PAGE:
The latest production from Portland Stage may plant a few prickly thoughts in the minds of theatergoers. But “Native Gardens” surrounds any edginess with so much color and warmth that audiences are likely to find themselves safely embedded in their happy place by the end.

From left, Jose-Maria Aguila, Octavia Chavez-Richmond, Laura Houck and Mitch Tebo in a scene from “Native Gardens” Photo by Mical Hutson

One neighbor wants to win a horticultural contest, while the other wants to impress his new boss. The sparks began to fly when tight deadlines and opposing philosophies lead to boundary disputes in this enchanting little play by Karen Zacarias. Full of laughs, both thoughtful and zany, and some relatively gentle messaging, “Native Gardens” reassures us that good things will continue to break through the surface, if well nurtured.

In Potomac, Maryland, young couple Pablo and Tania, he an up-and-coming lawyer and she a pregnant Ph.D. candidate, move in next to older, established couple Frank and Virginia, he a semiretired government employee and she an engineer. Frank’s formal “European” garden doesn’t meet with the approval of Tania, who favors gardens reflecting indigenous varieties. Paeans to biodiversity are countered with accusations of “botanical xenophobia” as the neighbors get to know each other enough to speak their minds.

All agree, though, that an old fence separating their properties needs to be hurriedly replaced. Pablo, on short notice to Tania, has invited his colleagues over for a barbecue in a not-well-kept backyard and Frank is expecting judges to look at his garden and would like it newly framed.  The serious trouble arises when it is learned that the existing fence did not accurately divide the two lots and that some of Frank’s flower beds flourish on land belonging to Pablo and Tania.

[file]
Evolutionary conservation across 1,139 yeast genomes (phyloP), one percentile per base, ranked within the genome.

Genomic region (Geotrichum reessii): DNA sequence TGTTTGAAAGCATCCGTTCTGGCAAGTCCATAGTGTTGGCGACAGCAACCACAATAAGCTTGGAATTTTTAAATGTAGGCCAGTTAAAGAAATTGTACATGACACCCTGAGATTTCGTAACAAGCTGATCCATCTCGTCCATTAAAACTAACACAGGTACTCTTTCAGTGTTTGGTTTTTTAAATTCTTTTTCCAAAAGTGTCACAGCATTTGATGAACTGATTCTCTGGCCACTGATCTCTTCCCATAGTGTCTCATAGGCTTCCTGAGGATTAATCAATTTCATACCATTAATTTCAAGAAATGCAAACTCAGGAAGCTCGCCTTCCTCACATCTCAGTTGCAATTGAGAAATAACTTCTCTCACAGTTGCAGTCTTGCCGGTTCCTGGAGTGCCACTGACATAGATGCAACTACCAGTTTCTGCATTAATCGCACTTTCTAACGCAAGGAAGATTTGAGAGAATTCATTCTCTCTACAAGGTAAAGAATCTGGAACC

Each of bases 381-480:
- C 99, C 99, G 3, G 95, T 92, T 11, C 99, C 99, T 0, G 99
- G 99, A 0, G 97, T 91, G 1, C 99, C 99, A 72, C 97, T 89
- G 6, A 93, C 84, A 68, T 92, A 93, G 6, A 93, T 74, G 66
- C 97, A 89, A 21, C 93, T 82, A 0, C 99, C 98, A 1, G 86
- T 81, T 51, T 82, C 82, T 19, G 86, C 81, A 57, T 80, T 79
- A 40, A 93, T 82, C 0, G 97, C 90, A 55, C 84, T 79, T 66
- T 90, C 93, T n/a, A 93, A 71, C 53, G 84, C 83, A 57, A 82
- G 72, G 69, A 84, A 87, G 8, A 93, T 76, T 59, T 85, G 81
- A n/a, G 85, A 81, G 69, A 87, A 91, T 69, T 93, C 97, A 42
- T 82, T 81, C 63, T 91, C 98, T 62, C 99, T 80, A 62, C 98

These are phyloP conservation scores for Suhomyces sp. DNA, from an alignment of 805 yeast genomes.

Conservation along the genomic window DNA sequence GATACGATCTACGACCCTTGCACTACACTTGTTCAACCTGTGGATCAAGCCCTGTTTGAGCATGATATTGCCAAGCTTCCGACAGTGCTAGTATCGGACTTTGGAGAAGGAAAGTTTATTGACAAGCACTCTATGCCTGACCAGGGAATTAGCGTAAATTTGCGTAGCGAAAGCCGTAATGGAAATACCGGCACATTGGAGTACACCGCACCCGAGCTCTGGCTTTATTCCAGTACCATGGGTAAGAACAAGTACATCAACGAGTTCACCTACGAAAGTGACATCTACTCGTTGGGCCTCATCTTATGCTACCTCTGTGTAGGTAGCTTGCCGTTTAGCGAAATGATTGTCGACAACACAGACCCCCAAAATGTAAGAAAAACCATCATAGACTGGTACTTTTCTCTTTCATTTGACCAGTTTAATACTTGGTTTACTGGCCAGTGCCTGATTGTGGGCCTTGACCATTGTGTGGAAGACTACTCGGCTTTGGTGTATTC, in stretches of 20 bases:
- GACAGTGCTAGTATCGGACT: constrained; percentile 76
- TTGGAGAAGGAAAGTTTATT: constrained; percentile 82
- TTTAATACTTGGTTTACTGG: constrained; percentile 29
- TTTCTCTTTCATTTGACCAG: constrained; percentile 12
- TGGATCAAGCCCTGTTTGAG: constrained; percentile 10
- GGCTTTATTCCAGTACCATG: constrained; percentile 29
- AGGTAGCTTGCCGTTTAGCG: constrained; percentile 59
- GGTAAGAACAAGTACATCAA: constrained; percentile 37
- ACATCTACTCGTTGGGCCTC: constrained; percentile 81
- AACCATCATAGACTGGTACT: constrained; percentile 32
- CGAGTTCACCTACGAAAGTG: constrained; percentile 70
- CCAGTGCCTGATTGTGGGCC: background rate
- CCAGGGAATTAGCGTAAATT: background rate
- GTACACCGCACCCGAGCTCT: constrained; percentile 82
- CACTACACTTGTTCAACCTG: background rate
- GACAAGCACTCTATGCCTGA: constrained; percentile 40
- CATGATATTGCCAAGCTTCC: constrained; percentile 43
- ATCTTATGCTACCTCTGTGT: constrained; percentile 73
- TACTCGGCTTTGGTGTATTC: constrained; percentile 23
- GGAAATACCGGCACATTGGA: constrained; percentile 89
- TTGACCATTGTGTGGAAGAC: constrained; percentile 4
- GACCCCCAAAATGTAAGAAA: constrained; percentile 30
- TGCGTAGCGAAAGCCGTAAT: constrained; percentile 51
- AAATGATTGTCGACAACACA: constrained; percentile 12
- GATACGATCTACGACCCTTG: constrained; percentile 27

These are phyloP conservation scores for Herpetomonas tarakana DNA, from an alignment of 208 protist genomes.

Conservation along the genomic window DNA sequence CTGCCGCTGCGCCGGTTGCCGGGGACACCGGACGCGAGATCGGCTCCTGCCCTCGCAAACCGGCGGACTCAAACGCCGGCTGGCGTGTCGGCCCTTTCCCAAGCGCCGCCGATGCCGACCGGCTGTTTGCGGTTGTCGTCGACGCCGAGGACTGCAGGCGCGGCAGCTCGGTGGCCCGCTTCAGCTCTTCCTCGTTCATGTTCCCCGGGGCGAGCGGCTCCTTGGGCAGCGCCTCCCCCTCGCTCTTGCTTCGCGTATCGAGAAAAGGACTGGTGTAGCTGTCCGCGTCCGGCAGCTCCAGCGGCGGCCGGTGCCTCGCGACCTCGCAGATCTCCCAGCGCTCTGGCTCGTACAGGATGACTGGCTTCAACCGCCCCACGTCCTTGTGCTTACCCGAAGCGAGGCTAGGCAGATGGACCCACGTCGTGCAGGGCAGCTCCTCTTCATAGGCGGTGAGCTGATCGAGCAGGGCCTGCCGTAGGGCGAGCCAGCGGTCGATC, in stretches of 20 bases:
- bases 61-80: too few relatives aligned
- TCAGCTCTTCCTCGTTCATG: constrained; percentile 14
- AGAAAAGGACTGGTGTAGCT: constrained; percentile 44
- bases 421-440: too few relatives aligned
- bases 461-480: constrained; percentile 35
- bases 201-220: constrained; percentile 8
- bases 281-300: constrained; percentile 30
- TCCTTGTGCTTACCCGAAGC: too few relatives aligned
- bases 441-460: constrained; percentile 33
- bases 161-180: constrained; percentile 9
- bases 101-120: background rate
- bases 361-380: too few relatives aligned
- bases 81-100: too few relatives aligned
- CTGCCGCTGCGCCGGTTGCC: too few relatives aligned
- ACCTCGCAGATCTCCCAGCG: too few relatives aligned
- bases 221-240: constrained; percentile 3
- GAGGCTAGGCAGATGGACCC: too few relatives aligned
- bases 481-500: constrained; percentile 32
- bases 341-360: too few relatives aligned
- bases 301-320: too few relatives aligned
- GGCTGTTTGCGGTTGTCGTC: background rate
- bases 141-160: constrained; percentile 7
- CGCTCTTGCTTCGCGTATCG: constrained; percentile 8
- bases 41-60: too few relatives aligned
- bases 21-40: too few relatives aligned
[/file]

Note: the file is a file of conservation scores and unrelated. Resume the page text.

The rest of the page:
With everybody’s backs up, insults and accusations fly, some legalistic and some very personal, reflecting all sorts of stereotypes and prejudices. Though telling, the sentiments raised are hilariously presented with the character’s reactions often more silly than sinister.

Director Jade King Carroll has developed this fast-paced show to quickly bring out the comedic gifts of the excellent cast.

Octavia Chavez-Richmond is particularly effective as sweetheart Tania. Her character’s bouts of feistiness elevate many scenes. Jose-Maria Aguila’s Pablo plays off his wife’s idealism with reactions that show his legal training not entirely suited to backyard brawls. The actor’s talents at physical humor complimented those of Chavez-Richmond. Both amusingly show their character’s struggles to rein in a nerved-up impulsiveness.

Mitch Tebo and Laura Houck seize on moments when their normally “stately” Frank and Virginia go off the rails in petty acts of sabotage culminating in a rapid-fire counterpoint of scenes across the two backyards. They are “elders’ but ultimately reveal an openness that reassures.

The visually rich set design by Anita Stewart effectively fosters a feeling for the growing diversity within suburban life as well as sowing thoughts of the season ahead.

Steve Feeney is a freelance writer who lives in Portland.


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